Peer to peer lending on the rocks in China

Peer to peer systems is a form of digital architecture which connects people to other people without the need for a middle man. At the most basic level they can be used to share photos and other files with friends and family often using an app. However, in China, the peer to peer system has run into controversy as the government cracks down on peer to peer lending systems which have been fueled by the growth in digital technologies.

Over the past few years, the aspiring middle class of Chinese society have turned to peer to peer systems, or P2P for short, to fund new businesses and projects. When they first became part of the fiscal landscape in China, they were championed by the government as a legitimate tool for investment – often promising a high return on investment. At the height of P2P three years ago, over 3,500 different platforms were operational in the country .

However, in recent months the Communist government have become increasingly anxious about the use of peer to peer systems and their potential to disrupt the China’s economic growth and stability. The number of platforms now stands at less than half of the 3,500 in 2015 and many of the platform have been frozen with the government seizing funds and leaving people in financial difficulty with sizeable losses. There have been reports of people losing their homes and business closing as people’s liquid capital ended abruptly when the government suddenly stopped the P2P systems operations.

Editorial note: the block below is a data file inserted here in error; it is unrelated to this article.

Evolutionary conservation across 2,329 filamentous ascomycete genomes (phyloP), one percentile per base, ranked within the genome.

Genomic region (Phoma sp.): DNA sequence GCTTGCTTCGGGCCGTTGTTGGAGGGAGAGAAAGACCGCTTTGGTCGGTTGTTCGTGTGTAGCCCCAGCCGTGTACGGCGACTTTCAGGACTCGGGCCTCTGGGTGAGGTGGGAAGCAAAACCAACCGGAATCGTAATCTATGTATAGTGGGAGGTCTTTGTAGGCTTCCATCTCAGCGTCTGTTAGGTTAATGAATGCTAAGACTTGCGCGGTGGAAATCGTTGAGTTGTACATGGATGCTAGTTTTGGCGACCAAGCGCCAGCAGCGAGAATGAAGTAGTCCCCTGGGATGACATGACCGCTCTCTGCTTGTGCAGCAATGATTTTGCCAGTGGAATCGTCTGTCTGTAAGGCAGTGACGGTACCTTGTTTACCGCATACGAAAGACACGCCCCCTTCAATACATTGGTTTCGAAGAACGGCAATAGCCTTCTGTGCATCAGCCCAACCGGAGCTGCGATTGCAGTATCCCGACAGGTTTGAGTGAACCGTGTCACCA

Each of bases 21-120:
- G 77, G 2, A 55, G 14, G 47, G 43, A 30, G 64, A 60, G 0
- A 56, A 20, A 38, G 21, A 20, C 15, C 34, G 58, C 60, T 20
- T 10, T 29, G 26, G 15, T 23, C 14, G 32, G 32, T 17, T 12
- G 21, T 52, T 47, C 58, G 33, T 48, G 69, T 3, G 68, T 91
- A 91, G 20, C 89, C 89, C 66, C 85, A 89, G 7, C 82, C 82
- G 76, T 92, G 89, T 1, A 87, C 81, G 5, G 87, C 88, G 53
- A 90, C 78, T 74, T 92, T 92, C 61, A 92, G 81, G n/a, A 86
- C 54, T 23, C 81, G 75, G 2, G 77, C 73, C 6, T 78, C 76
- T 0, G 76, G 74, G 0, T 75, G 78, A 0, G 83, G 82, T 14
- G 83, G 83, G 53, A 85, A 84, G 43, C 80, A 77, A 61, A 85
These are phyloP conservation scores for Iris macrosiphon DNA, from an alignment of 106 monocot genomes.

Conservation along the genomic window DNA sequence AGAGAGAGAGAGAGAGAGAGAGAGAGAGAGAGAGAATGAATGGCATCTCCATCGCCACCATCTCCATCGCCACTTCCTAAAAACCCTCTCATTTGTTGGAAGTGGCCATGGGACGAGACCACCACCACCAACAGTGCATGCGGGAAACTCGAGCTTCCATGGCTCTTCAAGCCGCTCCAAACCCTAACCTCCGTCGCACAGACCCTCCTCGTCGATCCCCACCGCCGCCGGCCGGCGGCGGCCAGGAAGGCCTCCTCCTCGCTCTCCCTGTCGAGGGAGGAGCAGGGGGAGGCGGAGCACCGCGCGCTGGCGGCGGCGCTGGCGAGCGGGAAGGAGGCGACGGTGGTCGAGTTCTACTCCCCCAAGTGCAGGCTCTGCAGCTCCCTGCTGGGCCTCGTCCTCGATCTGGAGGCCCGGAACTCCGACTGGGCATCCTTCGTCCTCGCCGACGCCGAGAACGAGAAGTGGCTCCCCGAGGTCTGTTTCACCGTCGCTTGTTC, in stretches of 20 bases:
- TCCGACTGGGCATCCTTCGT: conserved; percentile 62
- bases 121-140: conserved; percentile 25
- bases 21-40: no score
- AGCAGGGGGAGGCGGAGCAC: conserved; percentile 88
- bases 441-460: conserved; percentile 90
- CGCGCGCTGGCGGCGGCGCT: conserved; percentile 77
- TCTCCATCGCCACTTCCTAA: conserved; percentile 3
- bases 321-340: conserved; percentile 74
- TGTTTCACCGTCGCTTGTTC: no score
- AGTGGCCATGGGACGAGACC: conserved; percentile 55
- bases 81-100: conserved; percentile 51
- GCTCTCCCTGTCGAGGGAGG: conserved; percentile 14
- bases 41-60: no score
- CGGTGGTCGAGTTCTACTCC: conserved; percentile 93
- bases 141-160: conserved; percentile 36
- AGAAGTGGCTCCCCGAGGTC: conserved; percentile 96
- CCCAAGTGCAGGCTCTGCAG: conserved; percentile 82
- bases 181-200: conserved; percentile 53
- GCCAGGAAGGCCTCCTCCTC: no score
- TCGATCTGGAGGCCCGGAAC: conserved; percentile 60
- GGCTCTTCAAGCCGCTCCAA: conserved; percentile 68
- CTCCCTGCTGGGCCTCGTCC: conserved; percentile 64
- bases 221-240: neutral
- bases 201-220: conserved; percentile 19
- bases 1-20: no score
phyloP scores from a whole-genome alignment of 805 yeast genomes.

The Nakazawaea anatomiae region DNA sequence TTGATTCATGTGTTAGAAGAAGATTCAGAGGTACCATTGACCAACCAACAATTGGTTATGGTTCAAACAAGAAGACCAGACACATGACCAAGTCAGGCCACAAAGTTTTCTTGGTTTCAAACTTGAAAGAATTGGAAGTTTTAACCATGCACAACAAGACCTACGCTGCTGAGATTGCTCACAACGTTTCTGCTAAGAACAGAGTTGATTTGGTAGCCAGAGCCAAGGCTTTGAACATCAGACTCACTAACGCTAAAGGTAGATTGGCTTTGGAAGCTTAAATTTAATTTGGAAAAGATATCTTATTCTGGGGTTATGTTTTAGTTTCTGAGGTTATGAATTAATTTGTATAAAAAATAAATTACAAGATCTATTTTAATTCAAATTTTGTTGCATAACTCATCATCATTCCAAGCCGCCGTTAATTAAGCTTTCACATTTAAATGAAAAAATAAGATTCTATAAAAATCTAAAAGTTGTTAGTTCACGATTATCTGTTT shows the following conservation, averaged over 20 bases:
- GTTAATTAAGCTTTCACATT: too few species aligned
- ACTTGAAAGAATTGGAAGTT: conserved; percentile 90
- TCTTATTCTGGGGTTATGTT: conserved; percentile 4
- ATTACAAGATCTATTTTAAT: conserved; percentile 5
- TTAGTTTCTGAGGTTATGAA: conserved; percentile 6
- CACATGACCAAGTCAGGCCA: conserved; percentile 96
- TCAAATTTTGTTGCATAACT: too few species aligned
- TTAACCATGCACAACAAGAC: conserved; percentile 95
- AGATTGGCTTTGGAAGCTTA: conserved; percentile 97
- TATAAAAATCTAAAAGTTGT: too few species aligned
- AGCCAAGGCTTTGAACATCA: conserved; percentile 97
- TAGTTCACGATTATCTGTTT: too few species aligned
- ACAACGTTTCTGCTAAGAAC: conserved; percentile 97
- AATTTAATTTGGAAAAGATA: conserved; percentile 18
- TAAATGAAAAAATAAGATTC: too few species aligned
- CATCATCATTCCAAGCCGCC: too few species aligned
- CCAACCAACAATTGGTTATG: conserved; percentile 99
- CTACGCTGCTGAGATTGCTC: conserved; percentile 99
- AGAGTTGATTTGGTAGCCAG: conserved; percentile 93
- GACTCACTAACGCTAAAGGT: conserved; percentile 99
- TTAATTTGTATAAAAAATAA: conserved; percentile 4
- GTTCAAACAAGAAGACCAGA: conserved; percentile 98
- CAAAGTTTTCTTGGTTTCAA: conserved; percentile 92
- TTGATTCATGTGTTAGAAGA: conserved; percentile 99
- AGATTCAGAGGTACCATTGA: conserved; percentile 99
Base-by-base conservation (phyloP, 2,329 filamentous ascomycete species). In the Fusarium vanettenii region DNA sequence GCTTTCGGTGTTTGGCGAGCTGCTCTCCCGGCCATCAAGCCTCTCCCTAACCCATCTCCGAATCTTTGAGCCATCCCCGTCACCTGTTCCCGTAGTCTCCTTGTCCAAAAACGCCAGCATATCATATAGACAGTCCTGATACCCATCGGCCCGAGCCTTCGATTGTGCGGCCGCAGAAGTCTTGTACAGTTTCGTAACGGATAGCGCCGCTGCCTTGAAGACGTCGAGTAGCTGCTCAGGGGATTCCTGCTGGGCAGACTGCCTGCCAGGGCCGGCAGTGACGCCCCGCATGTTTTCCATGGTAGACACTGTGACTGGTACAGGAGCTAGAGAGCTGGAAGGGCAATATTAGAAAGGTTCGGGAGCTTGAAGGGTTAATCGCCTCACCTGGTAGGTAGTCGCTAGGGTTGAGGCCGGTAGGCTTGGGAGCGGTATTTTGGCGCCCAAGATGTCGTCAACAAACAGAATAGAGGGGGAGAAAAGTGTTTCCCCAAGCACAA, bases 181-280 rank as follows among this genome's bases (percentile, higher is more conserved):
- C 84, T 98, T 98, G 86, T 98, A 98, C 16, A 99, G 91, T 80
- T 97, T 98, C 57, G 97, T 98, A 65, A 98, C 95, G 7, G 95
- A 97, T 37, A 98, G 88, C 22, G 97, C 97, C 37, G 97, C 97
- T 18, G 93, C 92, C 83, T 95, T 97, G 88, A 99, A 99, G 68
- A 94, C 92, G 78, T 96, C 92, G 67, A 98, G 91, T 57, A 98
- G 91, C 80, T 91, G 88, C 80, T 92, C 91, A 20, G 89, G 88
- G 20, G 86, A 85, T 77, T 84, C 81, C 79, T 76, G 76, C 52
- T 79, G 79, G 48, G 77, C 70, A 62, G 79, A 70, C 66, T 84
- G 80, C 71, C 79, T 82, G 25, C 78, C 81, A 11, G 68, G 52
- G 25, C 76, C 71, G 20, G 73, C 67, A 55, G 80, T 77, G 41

The government claimed that the lack of credit history available in China made this kind of unregulated peer to peer lending too risky. However, many cite the administration’s anxiousness about people operating beyond state control as the reason for the new legislation which makes the process profoundly more difficult than before.

The move has causes widespread protests in Beijing as those who have lost money through the halting of the practice demand a government bailout However, protestors were quickly filed onto buses and removed from the streets in much the way you would expect the communist arty to respond to such as protest.

Concerned that civil unrest over the situation could get out in control, the government has ordered AMC a state-owned asset management company, to work with P2Ps to find a solution to the issue. Any future P2P lending will also have to take place in conjunction with traditional banks where the government has more influence over what is happening to the sector.

Whether the peer to peer system flourishes again under the new rules imposed by the communist party remains to be seen. But with the rapid digitalization of society in China – innovative methods of borrowing , communications and sharing are set to continually concern the autocratic government.